If you are anything like this city dweller, you keep the majority of your succulents and cactus in pots around your apartment, patio, and house. To maintain optimal health for your little friends, it’s important to repot and replace the soil in those pots at least once a year. It turns out, the winter months are the best time to do so. Succulents and their soil take somewhat of a beating and a nutrient drain during the hot summer and autumn months. Before spring’s warmer weather strikes again, it’s smart to give them a healthy head start with nutrients, fluffy soil, and good space to develop their roots again.
You’ll first want to equip yourself with a good pair of garden shears, potting soil, and gloves if they’re your thing. For potting soil, it’s important to have soil that drains well and doesn’t become too dense after a couple waterings (look for a cactus, succulent, or citrus mix). Succulent roots enjoy loosely packed soil to allow the smaller surface roots to penetrate through. Allowing the soil to drain completely after each watering prevents the roots from watering, which succulents are most sensitive towards. Perlite is a great amendment that improves drainage as well as retains water which means you can water less and have the soil say moist longer. Most potting soil comes with perlite added, but if not I would suggesting getting your hand on a bag.
Next, make sure whichever pot you choose to replant in, it has a hole in the bottom. Succulents especially need to drain out excess water. Usually people place a saucer underneath the pot to catch the extra water. I prefer to use terracotta pots for my succulents. If you do, make sure you submerge the pot in water for a good while before you plant–this retains water within the pot and prevents it from drying out later on. You’ll want a pot that is 1.5x the size of your plant to give the roots some extra breathing room.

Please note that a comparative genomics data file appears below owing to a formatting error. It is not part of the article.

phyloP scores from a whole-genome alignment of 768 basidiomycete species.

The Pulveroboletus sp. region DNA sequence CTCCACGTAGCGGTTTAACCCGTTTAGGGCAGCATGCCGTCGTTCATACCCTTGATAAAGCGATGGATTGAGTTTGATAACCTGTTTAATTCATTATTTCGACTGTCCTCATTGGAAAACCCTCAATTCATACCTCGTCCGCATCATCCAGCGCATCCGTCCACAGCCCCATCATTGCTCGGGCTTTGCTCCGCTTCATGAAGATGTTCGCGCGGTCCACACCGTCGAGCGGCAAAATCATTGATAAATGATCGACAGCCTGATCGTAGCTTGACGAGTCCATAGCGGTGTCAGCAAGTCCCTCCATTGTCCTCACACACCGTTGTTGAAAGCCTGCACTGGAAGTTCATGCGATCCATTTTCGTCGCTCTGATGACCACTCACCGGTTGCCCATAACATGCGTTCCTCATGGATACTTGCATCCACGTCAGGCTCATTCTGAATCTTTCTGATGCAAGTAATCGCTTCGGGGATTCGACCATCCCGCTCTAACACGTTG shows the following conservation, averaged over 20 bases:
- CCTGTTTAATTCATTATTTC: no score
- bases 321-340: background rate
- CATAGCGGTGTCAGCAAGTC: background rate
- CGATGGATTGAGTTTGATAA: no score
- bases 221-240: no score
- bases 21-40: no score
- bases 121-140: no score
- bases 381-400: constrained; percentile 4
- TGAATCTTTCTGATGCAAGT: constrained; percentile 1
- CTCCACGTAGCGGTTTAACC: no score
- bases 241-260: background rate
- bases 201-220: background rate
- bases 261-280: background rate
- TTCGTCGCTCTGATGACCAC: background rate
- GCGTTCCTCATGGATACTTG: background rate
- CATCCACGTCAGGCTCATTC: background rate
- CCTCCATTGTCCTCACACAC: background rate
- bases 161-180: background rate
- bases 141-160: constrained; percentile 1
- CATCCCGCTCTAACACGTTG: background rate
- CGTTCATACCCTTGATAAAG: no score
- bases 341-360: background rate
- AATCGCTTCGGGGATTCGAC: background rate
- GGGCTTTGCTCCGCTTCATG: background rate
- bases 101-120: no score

There are a couple different ways to replant succulents depending on the type and your preference. You can choose to repot it as is, or choose to ‘reshape’ it and clean it up. If your succulent is already in a pot, carefully remove it by pulling it out of the pot by the base of the stem. Gently remove all the excess soil around the roots. If you want to plant it as is, fill your pot with soil about 1/3 of the way and make a well that will accommodate the existing plant roots. Gently place the succulent in the pot and spread the roots facing downward. Fill the pot with soil so it meets the base of the stem. Give it a good water and let completely drain before moving back inside (if that’s where he/she lives)
Generally, if your succulent has outgrown it’s pot and has produced babies off its central stem, those can be cut and cleaned up to repot again. Remove the plant and closely look to see if it’s developed roots along the bare stem. This gives you a great location to cut- right before where the roots developed. If not, generally you can cut 2/3 of the way up the stem or cut off little babies that have formed and plant those.
If you are cutting new growth off the main stem, cleanly cut the the branch as closely to the base of the existing stem as possible. Often times you can do this gently with your fingers.
After you have your new cutting, remove the older leaves from the stem of the plant going up about 2/3 of the way. This will promote new growth and give it a fresh start. Fill a pot with soil and plant the succulent in the soil up to the base of the leaves. Give it a good water and let drain completely.
Watering your new cuttings depends on where they’re located. If your succulents are inside, watering 1-2x a week should definitely be enough. If your plants are outside, it’s a good idea to poke your finger in the first 2 inches of soil and see how wet it is. If it’s bone dry give it some water. But if it’s slightly moist it should be happy as is.
When replanting succulents and cutting it’s important to also keep in mind how much room they’ll need once they establish themselves. Give your little buddies some space if planting them together. The additional air flow and root space will bode well.
If you live in an area that has frost, bring your succulents inside until it warms up again. Succulents and cuttings don’t do very well in weather that cold. Happy planting!